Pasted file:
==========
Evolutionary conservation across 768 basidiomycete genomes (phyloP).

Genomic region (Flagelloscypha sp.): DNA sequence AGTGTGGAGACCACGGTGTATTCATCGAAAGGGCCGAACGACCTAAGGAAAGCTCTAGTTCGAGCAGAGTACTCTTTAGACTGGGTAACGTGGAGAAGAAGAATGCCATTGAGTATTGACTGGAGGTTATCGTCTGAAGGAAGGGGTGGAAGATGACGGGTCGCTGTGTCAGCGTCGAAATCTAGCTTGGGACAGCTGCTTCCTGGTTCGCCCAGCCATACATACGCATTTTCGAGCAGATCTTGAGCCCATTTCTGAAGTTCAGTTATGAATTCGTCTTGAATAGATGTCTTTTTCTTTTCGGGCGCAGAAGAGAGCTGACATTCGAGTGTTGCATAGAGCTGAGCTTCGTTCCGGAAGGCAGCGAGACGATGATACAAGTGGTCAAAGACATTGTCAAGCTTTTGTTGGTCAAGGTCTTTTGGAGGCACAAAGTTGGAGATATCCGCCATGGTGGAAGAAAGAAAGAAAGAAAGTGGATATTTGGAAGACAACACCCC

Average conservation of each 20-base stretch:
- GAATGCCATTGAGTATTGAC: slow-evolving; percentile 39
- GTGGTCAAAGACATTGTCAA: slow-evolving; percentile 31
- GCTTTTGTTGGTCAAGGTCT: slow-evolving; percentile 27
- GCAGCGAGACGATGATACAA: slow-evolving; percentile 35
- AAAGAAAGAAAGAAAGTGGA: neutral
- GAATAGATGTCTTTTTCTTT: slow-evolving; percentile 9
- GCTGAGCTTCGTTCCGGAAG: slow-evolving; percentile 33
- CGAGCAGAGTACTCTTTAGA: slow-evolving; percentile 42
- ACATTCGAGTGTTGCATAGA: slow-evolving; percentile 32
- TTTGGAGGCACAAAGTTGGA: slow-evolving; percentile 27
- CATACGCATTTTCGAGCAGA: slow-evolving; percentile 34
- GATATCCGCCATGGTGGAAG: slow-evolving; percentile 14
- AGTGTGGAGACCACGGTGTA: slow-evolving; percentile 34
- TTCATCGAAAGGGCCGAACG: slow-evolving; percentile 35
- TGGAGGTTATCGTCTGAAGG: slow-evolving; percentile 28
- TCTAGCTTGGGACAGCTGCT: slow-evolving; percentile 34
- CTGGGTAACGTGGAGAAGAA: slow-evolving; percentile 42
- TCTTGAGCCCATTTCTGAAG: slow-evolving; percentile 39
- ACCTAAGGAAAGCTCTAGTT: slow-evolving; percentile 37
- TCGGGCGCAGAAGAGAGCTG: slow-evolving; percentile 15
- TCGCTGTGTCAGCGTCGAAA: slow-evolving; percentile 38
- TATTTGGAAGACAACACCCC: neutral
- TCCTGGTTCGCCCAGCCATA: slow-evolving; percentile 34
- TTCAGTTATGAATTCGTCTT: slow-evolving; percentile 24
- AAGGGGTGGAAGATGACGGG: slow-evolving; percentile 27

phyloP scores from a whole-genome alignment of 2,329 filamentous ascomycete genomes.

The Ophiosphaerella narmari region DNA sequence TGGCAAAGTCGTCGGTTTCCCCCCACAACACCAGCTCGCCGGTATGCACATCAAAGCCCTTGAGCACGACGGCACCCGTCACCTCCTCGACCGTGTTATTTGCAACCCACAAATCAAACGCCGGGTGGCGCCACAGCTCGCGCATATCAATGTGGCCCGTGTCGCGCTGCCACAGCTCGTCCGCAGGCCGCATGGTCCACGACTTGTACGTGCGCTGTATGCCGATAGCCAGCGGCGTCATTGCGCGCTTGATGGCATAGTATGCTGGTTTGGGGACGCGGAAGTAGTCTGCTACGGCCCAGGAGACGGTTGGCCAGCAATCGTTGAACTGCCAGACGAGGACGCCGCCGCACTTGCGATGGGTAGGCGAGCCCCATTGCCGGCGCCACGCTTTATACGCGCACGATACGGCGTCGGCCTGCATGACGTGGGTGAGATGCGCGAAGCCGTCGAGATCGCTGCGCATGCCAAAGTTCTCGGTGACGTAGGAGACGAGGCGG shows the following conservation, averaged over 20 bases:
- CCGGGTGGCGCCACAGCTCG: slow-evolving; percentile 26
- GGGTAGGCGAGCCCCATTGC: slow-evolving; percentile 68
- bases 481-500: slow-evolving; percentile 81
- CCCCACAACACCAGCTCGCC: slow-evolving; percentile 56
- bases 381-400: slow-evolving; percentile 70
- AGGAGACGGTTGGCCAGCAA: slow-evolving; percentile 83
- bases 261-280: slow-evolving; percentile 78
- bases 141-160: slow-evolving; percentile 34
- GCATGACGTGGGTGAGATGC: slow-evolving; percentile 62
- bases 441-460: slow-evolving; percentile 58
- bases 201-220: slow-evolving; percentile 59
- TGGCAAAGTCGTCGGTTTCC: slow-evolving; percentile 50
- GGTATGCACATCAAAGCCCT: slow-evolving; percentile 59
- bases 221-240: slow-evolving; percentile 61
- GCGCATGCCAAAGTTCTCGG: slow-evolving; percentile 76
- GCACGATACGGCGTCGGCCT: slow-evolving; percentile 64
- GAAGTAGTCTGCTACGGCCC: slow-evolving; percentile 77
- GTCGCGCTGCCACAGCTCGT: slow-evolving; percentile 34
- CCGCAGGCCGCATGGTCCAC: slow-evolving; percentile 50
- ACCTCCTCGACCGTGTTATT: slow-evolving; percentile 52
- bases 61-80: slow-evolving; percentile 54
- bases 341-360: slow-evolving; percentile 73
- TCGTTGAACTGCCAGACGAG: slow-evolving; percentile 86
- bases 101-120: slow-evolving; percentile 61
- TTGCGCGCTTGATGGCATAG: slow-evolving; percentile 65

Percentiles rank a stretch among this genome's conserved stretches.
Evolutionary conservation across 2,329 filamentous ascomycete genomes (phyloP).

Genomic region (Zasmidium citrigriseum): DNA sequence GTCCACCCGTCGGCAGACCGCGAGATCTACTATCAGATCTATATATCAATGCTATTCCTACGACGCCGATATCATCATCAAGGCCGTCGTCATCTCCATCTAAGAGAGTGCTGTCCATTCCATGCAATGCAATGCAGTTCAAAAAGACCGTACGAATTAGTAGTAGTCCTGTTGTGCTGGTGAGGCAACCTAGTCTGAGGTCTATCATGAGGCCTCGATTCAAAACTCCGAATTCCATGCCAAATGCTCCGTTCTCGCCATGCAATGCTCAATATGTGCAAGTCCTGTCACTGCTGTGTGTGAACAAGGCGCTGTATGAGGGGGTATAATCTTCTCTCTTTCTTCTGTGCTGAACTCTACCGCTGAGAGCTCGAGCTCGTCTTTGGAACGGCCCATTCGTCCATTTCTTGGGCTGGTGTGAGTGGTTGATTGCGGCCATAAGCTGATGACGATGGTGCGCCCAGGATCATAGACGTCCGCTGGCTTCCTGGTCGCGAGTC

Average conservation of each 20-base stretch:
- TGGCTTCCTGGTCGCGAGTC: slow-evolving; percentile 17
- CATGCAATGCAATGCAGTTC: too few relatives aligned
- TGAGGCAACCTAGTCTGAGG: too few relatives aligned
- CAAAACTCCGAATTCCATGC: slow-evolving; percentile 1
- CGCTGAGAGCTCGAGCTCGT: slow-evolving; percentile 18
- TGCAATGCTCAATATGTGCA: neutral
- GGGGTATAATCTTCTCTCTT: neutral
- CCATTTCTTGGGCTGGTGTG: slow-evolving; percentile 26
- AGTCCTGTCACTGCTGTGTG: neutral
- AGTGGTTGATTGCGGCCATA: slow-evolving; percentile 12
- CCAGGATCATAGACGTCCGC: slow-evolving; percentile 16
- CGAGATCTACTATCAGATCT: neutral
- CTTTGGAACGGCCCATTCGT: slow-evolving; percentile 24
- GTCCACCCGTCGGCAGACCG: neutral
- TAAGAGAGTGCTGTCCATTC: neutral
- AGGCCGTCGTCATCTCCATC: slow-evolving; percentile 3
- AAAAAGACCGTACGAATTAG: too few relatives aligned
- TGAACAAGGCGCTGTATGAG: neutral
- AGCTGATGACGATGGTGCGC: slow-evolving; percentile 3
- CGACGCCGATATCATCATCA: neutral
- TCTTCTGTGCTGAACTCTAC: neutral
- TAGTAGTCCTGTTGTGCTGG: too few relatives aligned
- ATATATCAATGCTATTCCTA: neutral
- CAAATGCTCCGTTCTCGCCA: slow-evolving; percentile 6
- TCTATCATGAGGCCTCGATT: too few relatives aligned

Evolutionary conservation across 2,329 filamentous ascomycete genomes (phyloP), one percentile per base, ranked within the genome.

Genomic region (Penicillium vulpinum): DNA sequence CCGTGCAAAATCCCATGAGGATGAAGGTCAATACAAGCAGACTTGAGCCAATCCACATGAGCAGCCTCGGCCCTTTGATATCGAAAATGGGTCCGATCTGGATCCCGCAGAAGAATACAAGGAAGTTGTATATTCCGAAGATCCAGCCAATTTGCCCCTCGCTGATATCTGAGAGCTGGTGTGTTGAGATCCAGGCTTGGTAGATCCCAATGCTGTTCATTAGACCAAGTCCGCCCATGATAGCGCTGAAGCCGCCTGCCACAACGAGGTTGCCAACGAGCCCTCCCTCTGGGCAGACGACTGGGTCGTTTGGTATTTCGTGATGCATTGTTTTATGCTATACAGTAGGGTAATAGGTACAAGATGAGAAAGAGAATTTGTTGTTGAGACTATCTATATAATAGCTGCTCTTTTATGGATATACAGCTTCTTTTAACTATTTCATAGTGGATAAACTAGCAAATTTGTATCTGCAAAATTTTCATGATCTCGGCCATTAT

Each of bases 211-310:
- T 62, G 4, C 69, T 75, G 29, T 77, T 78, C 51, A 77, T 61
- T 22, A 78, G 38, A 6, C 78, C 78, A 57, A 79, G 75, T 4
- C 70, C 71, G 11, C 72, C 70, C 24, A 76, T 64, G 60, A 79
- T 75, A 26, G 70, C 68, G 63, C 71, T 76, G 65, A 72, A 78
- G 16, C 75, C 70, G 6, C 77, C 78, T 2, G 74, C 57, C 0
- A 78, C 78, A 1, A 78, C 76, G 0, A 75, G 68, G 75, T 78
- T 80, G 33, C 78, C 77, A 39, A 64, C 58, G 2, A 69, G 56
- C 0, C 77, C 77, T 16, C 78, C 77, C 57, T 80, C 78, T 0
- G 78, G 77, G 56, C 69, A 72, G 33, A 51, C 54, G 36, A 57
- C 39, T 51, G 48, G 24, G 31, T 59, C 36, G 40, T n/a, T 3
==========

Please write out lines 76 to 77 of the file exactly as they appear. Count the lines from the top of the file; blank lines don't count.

- AAAAAGACCGTACGAATTAG: too few relatives aligned
- TGAACAAGGCGCTGTATGAG: neutral